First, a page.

Chemistry (CHEM) 360
Organic Chemistry II (Revision 7)
Revision 7 is closed for registrations, replaced by current version
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CHEM 360 lab exemption
Area of Study: Science
Prerequisite: CHEM 350. This course is open only to students with CHEM 350 or the equivalent to the first half of a university introductory organic chemistry course. Students who do not have the formal prerequisites may take the course with the permission of the coordinator, if they are judged to have the necessary background and experience. Concurrent registration in CHEM 218, CHEM 350, and CHEM 360 is not permitted. To avoid unnecessary delays, the course professor will normally grant permission for students to register in CHEM 360 as soon as the final examination in CHEM 350 has been written.
Faculty: Faculty of Science & Technology
CHEM 360 is not available for challenge.
CHEM 360 is the continuation of CHEM 350: Organic Chemistry I. Together, the two courses provide a comprehensive introduction to organic chemistry at the second-year university level.
CHEM 360 deals with the chemistry of carbon compounds through a study of the characteristic reactions of the common functional groups. The chemistry of alcohols, ethers, aldehydes and ketones, carboxylic acids and their derivatives, carbohydrates, and amines are discussed. Particular emphasis is placed on the study of reaction mechanisms, in an attempt to show similarities between apparently unrelated reactions. The importance of stereochemistry is stressed throughout the course.
In addition to the compulsory units in the course, students will complete one of the three optional units that are devoted to the study of compounds of biological or industrial importance, including amino acids, peptides and proteins; lipids; and nucleic acids.
Further use of spectroscopy in the analysis of organic compounds is also included in the course.
The compulsory laboratory component of CHEM 360 introduces the student to the basic techniques employed in modern organic chemistry laboratories. Experiments have been selected to illustrate many of the principles encountered in the theoretical part of the course.
CHEM 360 comprises the following 12 units.
- Unit 17: Alcohols and Phenols
- Unit 18: Ethers and Epoxides; Thiols, and Sulphides
- Unit 19: Aldehydes and Ketones: Nucleophilic Addition Reactions
- Unit 20: Carboxylic Acids and Nitriles
- Unit 21: Carboxylic Acid Derivatives and Nucleophilic Acyl Substitution Reactions
- Unit 22: Carbonyl Alpha-Substitution Reactions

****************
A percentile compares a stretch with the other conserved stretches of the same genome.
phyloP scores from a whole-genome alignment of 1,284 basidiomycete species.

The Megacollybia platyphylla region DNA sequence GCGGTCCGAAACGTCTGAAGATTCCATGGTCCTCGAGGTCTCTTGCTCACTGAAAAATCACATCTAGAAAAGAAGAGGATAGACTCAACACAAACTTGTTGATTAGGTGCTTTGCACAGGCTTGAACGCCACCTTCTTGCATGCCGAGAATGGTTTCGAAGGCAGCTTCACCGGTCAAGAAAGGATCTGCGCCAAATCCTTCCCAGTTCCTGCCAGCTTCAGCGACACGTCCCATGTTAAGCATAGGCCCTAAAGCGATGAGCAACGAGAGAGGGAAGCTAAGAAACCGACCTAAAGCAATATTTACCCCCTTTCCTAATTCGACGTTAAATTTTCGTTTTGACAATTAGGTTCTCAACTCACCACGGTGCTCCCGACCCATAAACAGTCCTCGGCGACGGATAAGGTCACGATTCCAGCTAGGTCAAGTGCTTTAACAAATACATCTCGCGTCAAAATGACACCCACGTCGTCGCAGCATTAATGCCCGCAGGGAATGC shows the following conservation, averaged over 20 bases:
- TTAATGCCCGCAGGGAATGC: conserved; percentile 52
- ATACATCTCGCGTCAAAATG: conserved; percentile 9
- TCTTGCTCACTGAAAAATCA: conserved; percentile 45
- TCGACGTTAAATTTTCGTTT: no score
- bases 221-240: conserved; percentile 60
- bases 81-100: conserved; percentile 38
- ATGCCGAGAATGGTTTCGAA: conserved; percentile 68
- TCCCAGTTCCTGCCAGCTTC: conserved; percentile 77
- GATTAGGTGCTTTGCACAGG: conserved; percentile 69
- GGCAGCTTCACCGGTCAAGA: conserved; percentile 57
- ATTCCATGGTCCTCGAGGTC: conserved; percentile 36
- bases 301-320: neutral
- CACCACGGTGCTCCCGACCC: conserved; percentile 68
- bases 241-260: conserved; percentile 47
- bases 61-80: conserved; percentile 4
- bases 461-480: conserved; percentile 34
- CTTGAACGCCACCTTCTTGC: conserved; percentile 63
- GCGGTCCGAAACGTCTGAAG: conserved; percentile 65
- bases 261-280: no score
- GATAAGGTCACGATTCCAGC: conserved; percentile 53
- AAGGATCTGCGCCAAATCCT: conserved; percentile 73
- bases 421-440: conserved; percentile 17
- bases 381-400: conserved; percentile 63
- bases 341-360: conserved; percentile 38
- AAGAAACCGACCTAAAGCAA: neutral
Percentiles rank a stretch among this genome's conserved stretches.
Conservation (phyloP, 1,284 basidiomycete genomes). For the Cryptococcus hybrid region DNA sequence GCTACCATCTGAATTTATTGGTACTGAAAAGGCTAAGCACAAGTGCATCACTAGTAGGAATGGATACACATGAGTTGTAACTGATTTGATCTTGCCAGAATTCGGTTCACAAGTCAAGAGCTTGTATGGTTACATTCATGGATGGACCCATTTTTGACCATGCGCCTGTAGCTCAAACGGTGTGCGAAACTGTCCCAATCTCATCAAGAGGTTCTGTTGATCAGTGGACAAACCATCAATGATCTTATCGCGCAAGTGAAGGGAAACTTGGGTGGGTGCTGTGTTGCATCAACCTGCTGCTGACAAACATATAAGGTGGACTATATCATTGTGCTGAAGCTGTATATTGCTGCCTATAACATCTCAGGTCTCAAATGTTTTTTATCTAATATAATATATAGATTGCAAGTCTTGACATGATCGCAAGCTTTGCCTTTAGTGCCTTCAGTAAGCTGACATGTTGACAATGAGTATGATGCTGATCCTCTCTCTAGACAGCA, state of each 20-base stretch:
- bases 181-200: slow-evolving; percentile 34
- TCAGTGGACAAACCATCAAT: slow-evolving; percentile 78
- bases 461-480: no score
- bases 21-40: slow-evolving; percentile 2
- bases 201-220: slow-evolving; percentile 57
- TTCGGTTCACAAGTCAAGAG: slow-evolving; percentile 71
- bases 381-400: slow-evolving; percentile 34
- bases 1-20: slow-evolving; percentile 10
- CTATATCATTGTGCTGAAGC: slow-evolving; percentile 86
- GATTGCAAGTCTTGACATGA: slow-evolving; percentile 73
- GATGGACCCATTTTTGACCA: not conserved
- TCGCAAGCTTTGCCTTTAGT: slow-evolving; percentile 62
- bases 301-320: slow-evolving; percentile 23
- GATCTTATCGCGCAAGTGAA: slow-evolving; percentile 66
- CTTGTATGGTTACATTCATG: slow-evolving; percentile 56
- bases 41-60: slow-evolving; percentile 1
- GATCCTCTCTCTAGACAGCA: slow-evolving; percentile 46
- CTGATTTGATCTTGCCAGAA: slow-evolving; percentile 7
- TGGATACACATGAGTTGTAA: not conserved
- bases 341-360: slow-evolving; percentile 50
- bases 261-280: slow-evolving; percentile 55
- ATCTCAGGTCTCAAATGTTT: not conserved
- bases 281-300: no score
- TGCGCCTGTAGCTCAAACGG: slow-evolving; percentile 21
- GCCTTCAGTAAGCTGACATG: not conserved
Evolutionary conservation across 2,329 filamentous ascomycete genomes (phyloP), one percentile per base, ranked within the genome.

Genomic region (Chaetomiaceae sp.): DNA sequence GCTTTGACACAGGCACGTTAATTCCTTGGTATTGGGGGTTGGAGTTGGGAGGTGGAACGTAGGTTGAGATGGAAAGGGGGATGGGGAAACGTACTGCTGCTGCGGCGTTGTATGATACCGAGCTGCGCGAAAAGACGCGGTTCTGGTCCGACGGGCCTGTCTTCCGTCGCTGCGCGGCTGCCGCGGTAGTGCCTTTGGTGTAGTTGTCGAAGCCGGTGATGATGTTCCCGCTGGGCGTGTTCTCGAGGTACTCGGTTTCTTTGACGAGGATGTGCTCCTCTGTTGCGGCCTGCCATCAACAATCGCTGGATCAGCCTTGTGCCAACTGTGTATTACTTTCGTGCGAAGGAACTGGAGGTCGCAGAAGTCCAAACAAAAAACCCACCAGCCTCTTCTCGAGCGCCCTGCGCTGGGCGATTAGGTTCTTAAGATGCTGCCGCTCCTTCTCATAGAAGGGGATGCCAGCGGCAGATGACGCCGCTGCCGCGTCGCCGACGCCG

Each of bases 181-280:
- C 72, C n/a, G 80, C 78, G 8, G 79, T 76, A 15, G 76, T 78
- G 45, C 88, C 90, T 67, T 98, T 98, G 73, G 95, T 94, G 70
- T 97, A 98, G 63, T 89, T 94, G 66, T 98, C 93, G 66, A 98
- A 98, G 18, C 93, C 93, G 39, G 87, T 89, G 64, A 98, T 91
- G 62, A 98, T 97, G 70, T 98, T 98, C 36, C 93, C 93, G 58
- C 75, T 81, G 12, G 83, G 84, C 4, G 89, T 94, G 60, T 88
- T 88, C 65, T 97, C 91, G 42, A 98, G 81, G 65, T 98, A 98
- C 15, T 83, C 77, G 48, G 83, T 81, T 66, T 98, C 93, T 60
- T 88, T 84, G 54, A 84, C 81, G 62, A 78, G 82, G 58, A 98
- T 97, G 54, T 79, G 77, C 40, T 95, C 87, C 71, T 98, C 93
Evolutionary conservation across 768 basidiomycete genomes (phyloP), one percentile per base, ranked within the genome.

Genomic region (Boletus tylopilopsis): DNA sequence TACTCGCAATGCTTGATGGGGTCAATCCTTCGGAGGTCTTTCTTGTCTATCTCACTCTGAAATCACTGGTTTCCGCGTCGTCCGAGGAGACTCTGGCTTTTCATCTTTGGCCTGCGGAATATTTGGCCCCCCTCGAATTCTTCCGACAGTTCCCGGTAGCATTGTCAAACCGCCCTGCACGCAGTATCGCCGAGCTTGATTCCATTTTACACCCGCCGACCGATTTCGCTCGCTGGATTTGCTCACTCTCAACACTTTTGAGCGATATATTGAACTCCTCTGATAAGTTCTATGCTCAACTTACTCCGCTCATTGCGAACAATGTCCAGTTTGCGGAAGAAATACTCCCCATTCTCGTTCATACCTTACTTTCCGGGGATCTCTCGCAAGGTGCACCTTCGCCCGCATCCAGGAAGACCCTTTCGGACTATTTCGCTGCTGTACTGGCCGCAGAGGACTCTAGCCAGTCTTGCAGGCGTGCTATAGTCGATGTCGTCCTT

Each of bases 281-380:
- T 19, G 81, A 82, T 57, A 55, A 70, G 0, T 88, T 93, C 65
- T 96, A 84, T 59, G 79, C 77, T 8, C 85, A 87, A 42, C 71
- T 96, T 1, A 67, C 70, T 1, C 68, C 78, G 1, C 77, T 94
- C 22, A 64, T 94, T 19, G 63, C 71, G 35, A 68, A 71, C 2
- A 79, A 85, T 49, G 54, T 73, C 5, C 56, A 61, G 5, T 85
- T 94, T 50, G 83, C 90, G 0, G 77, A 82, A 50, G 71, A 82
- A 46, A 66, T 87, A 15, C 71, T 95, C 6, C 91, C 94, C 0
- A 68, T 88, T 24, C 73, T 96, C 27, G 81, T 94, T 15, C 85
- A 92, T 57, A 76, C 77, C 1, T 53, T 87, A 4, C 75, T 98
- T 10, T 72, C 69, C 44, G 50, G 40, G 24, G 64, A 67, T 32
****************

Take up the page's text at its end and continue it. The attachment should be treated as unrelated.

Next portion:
- Unit 23: Carbonyl Condensation Reactions
- Unit 24: Amines and Heterocycles
- Unit 25: Biomolecules: Carbohydrates
- Unit 26: Biomolecules: Amino Acids, Peptides, and Proteins (Optional)
- Unit 27: Biomolecules: Lipids (Optional)
- Unit 28: Biomolecules: Nucleic Acids (Optional)
To receive credit for CHEM 360, you must obtain a course composite grade of at least a “D” (50 percent). You must achieve a minimum grade of at least 45 percent on each examination, an average of at least 60 percent on the assignments, and a grade of at least 55 per cent on the laboratory work. The weighting of the composite grade is as follows:
|Assignments||Laboratory Work||Midterm Exam (Units 17-22)||Final Exam (Entire course)||Total|
To learn more about assignments and examinations, please refer to Athabasca University's online Calendar.
McMurry, John. Organic Chemistry, 8th ed. Pacific Grove, CA: Brooks/Cole Publishing Co., 2012.
McMurry, Susan. Study Guide and Student Solutions Manual for McMurry’s Organic Chemistry, 8th ed. Pacific Grove, CA: Brooks/Cole Publishing Co., 2012.
A print version of the eTexts may be available for purchase from the publisher through a direct-to-student link provided on the course website; you can also acquire the textbook on your own if you wish.
The course materials also include an online Study Guide, Course Information, Laboratory Manual, and Report Book.
Special Course Features
CHEM 360 has a compulsory laboratory component that requires students to perform a minimum of four days (32 hours) of laboratory work. Credit may be obtained for equivalent laboratory work carried out within the last five years at a recognized college or university. Speak with the lab coordinator for more information.
Laboratory sessions are offered throughout the year in Edmonton. It is strongly recommended that laboratory work be undertaken when approximately two-thirds of the course has been completed. All lab work and assignments should be completed before the final examination is attempted.
Please note that laboratory sessions offered by other universities may have a laboratory fee. For more information, please e-mail firstname.lastname@example.org.
Athabasca University reserves the right to amend course outlines occasionally and without notice. Courses offered by other delivery methods may vary from their individualized-study counterparts.
Opened in Revision 7, September 8, 2014.
View previous syllabus